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Influential Institutions: 18 - Soar Valley College, Leicester


This page has been archived. The content was correct at the time of original publication, but is no longer updated.
Created on 17 February 2011 by ncetm_administrator
Updated on 13 May 2011 by ncetm_administrator

Case Study reference II18
Lead Institution Soar Valley College Leicester
Partnership name The Leicester Cuty Hub and Spoke Partnership 
Phase  Secondary
 
Summary

This ‘hub and spoke’ initiative was set up in 2007 to provide a forum for secondary school mathematics departments across the whole of Leicester.  Its aim was to enable mathematics teachers to work collaboratively to address CPD at a time when the future of the Local Authority was uncertain.  It is mainly funded by the Education Improvement Partnership (an initiative of local Headteachers) but with some Local Authority funding.  Soar Valley College, as the Specialist Mathematics and Computing College, sits at the hub leading this initiative,  CPD activities have been many and varied, ranging from specialist training for NQTs and TAs, to conferences where over 80% of the city’s secondary mathematics teachers shared a wide range of in-service training on current issues.

Lead Institution

Soar Valley College is an 11-16 community comprehensive college in the North Leicester with around1250 students from a wide range of backgrounds.  It moved into new premises in 2009, and has been a specialist Mathematics and Computing College since 2004.  In 2009 Ofsted highlighted the work of the mathematics department which ‘has been identified as a lead department in the local authority and facilitates the exchange and sharing of good practice in schools across the city’.

Schools involved

Babington Community Technology College
Beaumont Leys Specialist Science School
Crown Hills Community College
English Martyrs Catholic School
Fullhurst Community College
Hamilton Community College
Judgemeadow Community College
Moat Community College
New College Leicester
Riverside Business and Enterprise College
Rushey Mead Sports and Science College
Sir Jonathan North Community College
Soar Valley College
St Paul's Catholic School
The City of Leicester College
The Lancaster School and Specialist Sports College

Background

The EIP (Education Improvement Partnership) was formed by Headteachers in Leicester to combine and share expertise in a combined effort to raise standards across the city. The hub and spoke model for the mathematics departments was set up initially to share good practice in intervention strategies, to address issues with performance across the city in GCSE. As the Mathematics and Computing College, Soar Valley became the hub of the project, and has continued to take a lead in the network through its director of specialism, Greg Holyland, and its AST, Lesley Hall, as well as Shane Elsworth, the AST from Lancaster Boys School. Soar Valley also employed a Hub coordinator in the academic year 2009/10, who facilitated all the activities of the group.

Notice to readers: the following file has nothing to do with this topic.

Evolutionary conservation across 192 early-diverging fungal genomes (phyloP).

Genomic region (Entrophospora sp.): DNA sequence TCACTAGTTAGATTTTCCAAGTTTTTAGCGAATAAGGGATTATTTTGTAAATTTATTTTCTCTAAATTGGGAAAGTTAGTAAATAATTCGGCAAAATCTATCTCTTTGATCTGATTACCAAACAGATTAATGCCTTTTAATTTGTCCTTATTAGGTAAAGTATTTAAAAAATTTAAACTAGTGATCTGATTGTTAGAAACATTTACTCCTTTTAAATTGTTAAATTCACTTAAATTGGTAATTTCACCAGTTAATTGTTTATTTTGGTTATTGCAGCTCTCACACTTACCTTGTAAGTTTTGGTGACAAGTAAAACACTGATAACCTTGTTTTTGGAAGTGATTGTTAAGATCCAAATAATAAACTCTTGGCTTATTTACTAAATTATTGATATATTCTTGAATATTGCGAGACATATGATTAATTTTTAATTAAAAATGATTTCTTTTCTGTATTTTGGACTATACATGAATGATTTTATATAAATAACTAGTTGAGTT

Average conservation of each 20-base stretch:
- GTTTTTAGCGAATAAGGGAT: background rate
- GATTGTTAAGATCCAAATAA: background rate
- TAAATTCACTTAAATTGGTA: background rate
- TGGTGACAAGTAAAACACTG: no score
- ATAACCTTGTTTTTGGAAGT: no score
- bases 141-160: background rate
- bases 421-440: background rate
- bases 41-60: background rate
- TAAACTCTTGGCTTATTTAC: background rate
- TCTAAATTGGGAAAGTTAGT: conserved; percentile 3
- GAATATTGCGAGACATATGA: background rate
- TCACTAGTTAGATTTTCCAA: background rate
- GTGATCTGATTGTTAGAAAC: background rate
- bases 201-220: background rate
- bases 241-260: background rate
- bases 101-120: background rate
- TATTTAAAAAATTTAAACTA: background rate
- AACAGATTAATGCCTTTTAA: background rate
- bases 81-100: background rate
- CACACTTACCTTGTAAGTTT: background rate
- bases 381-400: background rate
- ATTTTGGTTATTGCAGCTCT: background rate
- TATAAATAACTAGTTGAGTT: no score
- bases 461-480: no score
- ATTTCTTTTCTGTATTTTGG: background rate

Collaboration

Aims

The initial impetus was to improve GCSE results, and reduce variation across the city, and this has remained a key issue, but subsequently further CPD initiatives have been added to continue the sharing of good practice in other areas, such as the new GCSE courses, meaningful assessment and other current issues.

Leadership and Management

As the hub, Soar Valley has been leading the project from its inception. Leadership has moved from the director of specialism, through to a Hub Coordinator, and currently is under the direction of two ASTs, Lesley Hall from Soar Valley, and Shane Elsworth from Lancaster Boys School. The steering group that drives the project is broadened to include three other heads of mathematics from the city.

Development activities

In the first phase of this collaboration, the group was able to compare conditions in their different schools in order to inform a rigorous discussion of the best methods of intervention. Their first conference was focused on intervention strategies.